Beistle produced at least two table decoration designs that incorporated their signature honeycomb onto a diecut backdrop. They produced these only during the 1957-58 seasons. I don't feel they were big sellers. Not only did Beistle cut off production rather abruptly but you simply never see them. This is only the second time I've seen this in nearly 30 years of avid collecting. A friend of mine snagged this by floating a BIN offer to the seller. Although the offer was a generous one in that it exceeded SGV, I have to wonder what this item would have brought if the auction would have proceeded from the original starting price of $19.99. Refer to page 228 for the other Beistle design from 1957-1958.
These fence table decorations, largely made by Whitney, are nearly impossible to find in mint condition. This complete set of four pieces was made during the late 1920s and sold with stock number 2348. This set has the typical weakness to the section hooks, plus appears to have some color toning issues. Still, overall this is a very desirable decoration that has a SGV of $275. What makes it more desirable than some others is that each section is different. To save money, Whitney often produced fences with either identical sides or with only two different designs per four-piece set. The seller has started this low with no reserve. This augurs well for ending at or above SGV.
02/08 Update: The listing ended well below SGV - $209.50.
This scary Beistle winged ghost was issued in 1925 in two variants: white or orange honeycombed paper wings. Both are valued equally. This example has the typical damage: both knots are missing as is a section of the base. I understand the typically missing knots, but have long wondered why the bases are typically truncated.
Beistle made a trio of these ingeniously designed 3-D decorations in the mid-1950s, when their creative juices, by and large, were ebbing. Of the three (the others can be seen on page 231), this one is the best and typically the most expensive. These almost always have notable condition issues, which this particular example seems to have avoided. Sustainable guide value is $225.
You seldom see this iteration with the orange honeycomb cauldron. Frankly, I like it much more than I do the typical black ones you see. Another plus is that this doesn't have any repair to the arch, a common point of failure with this design. This is the largest of the three sizes Beistle produced.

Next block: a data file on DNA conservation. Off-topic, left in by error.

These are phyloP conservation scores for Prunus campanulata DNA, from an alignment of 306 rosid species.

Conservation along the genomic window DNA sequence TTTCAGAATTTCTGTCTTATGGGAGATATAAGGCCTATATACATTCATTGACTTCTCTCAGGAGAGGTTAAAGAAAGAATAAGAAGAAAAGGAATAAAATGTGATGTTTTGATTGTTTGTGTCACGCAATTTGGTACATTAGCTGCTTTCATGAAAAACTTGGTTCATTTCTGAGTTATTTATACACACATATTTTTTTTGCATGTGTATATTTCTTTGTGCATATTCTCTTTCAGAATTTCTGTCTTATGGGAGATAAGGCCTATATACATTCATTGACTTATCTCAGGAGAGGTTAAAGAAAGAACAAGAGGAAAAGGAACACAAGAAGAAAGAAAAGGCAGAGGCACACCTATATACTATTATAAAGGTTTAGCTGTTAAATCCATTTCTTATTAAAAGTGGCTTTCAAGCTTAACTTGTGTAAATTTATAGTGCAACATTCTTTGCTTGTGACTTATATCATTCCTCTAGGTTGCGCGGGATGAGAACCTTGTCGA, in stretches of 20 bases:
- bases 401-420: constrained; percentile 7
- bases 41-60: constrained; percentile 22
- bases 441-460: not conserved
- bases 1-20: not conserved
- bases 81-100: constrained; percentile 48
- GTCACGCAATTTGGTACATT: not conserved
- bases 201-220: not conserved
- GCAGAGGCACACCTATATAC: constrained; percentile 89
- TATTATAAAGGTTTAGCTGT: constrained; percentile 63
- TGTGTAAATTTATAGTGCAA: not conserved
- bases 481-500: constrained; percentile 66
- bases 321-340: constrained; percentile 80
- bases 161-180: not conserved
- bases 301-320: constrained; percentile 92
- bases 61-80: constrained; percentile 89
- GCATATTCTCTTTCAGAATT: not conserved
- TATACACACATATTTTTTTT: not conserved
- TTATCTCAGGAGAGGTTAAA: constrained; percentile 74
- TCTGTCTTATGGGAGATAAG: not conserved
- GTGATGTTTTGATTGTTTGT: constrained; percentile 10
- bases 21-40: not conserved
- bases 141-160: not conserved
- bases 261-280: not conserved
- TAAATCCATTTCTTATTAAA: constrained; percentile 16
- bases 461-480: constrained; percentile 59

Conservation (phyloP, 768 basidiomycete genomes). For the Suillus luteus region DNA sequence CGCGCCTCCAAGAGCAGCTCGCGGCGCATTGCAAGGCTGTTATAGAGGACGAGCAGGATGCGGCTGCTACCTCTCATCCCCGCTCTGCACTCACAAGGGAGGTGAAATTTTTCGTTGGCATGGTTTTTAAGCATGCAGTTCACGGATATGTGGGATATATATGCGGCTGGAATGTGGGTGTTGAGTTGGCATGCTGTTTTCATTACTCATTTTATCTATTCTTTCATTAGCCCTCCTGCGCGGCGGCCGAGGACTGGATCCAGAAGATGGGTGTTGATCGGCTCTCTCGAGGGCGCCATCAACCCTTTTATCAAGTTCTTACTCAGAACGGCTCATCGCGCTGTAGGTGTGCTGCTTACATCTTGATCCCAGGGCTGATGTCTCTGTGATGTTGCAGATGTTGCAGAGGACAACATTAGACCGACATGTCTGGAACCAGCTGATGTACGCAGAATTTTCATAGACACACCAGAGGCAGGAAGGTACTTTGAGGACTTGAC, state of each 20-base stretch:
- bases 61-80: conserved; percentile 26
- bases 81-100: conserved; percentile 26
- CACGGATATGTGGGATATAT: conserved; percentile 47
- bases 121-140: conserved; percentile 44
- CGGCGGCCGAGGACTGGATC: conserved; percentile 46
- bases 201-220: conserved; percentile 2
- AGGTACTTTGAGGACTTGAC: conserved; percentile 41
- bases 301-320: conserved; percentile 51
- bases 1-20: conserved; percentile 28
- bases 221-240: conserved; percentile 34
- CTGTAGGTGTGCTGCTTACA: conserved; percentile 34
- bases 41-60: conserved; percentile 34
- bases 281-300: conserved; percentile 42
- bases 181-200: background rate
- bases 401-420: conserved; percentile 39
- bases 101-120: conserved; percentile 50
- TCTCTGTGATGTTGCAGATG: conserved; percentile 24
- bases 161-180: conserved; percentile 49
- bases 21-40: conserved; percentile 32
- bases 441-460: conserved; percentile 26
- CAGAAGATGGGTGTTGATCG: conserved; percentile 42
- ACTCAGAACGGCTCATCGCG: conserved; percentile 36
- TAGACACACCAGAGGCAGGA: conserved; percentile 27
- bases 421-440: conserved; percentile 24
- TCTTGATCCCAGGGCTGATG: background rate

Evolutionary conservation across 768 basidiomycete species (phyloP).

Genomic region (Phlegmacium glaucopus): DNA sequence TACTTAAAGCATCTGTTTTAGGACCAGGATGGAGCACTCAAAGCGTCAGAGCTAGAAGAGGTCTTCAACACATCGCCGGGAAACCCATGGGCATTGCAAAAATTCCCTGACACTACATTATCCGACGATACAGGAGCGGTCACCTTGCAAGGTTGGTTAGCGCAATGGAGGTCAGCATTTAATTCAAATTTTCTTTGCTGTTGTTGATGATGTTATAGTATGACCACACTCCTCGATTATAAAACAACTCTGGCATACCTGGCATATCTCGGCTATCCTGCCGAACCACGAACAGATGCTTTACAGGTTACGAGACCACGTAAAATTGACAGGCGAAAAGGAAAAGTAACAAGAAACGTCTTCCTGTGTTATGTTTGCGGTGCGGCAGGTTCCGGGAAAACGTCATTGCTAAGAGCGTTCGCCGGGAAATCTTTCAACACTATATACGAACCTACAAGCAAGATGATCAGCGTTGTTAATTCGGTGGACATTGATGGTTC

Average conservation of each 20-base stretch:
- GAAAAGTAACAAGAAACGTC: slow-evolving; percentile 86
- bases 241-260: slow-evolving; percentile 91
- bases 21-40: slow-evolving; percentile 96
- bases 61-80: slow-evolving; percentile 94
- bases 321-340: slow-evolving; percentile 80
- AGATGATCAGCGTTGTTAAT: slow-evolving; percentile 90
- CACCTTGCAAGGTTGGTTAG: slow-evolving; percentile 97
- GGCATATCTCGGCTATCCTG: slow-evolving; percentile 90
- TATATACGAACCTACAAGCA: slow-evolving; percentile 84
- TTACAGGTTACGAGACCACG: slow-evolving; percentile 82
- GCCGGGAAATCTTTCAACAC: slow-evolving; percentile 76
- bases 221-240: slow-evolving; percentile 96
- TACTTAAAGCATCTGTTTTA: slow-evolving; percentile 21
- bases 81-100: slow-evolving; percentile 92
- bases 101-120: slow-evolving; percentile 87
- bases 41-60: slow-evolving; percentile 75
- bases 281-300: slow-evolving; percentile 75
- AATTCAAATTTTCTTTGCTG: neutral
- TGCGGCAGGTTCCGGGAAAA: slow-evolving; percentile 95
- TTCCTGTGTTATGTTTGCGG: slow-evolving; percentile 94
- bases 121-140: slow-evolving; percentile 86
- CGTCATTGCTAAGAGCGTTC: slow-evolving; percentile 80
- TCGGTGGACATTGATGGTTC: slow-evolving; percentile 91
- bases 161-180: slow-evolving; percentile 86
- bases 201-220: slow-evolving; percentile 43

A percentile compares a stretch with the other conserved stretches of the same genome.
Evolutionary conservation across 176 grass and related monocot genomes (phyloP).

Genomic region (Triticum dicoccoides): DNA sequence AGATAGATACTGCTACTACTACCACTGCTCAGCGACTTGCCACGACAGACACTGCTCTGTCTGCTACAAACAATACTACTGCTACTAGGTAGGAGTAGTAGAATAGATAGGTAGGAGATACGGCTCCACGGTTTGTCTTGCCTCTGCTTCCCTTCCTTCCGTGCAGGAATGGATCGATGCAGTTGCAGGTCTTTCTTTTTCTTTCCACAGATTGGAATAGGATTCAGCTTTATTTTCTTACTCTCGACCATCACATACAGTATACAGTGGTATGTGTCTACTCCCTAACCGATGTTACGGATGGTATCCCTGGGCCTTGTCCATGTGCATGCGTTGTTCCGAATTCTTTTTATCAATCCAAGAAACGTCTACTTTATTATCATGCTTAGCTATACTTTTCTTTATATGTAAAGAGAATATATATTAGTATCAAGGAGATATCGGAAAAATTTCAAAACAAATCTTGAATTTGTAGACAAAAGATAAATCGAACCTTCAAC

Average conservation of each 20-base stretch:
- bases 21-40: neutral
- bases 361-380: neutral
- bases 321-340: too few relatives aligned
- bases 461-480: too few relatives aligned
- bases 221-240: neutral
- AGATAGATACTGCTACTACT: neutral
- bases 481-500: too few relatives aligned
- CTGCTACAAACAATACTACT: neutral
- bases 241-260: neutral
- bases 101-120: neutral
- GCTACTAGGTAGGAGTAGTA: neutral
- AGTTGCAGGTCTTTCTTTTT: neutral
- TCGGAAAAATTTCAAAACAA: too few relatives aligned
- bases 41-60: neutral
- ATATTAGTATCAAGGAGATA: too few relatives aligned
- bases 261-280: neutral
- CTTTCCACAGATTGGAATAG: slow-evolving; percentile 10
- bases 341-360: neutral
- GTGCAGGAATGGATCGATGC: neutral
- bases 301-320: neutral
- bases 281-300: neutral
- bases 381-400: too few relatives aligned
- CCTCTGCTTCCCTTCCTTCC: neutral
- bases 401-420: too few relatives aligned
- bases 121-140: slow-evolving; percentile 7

09/16 Update: I am not at all surprised it brought a very strong price of $482!
You know the season is upon us when great items like this pop up on Ebay. This Gibson interlocking table decoration was made in the later 1920s. Typically, these kinds of items are missing one or more of the "end hooks." This looks to be complete and in awesome condition. These typically trade for around $175.
09/05 Update: It seems that this is the year for pre-1935 Beistle, Dennison and Gibson table decorations and diecuts. Prices have surged this season. This great centerpeice fence fetched $237.50.
This is one of a set of three 3-D fold-out decorations Beistle made in the mid-1950s. (The other two can be seen on page 231.) These surface on a somewhat regular basis, but typically bring $150-225. This is a great example of how condition affects value. Instead of $150, due to someone carelessly ripping the one side, this only brought $32.99.
This rare and compelling Whitney fence brought a strong price. These kinds of vintage decorations are so hard to acquire, that when you see one for sale at guide +20% in near-perfect condition, snap it up like this smart buyer did. The seller has been a collector for a long time and is quite knowledgeable! Buy from her with great confidence.
I love these table centerpiece fences. Most of the time, when they surface at all, they are missing one or more of the tabs that interlock the sections of the fence. There are four sections to this fence. Made by Whitney in the later 1920s, this particular decoration was sold with stock number 2477. This great item can be seen on page 275 of my newly published third edition.
08/14 Update: The buyer got a real bargain scooping this great fence up for $140.27!
I have always liked this little gem made by Dennison beginning in 1927. (Its smaller companion piece can be seen on page 257.) There is so much to find compelling in its detailing. However, these are hard-to-find, but not impossible to find. Given its poor condition overall, the seller is much too aggressive with the opening price. If you have always coveted this piece, wait for a better example offered at a lower opening price.
This Spookville intricate stand-up decoration was issued by Whitman and appeared in one of their Party Books. It isn't to be confused with the six section Hobgoblinville table decoration Dennison issued in 1928 for the then-steep price of $2.00.
I would avoid acquiring this very damaged item. As the seller points out, the top of the hat and the cauldron stirrer are missing. Perhaps more importantly, a significant portion of the right side is completely missing. The cat at the right is essentially cut in half.
This seems to be an absurdly high price to pay for this quite common table decoration, especially so when factoring in condition.
This Beistle winged ghoul is nearly impossible to find in complete condition. Nearly always there are two specific condition issues with this great vintage piece: the top knots are missing as are both edges of the base. Although the top knots of this item have been affixed with tape, this is an easy repair for a good paper restorer. This should do well, an easy projection to make given how high the bids are as of this writing - $202.49.
(Ended at $406.66 - wow!)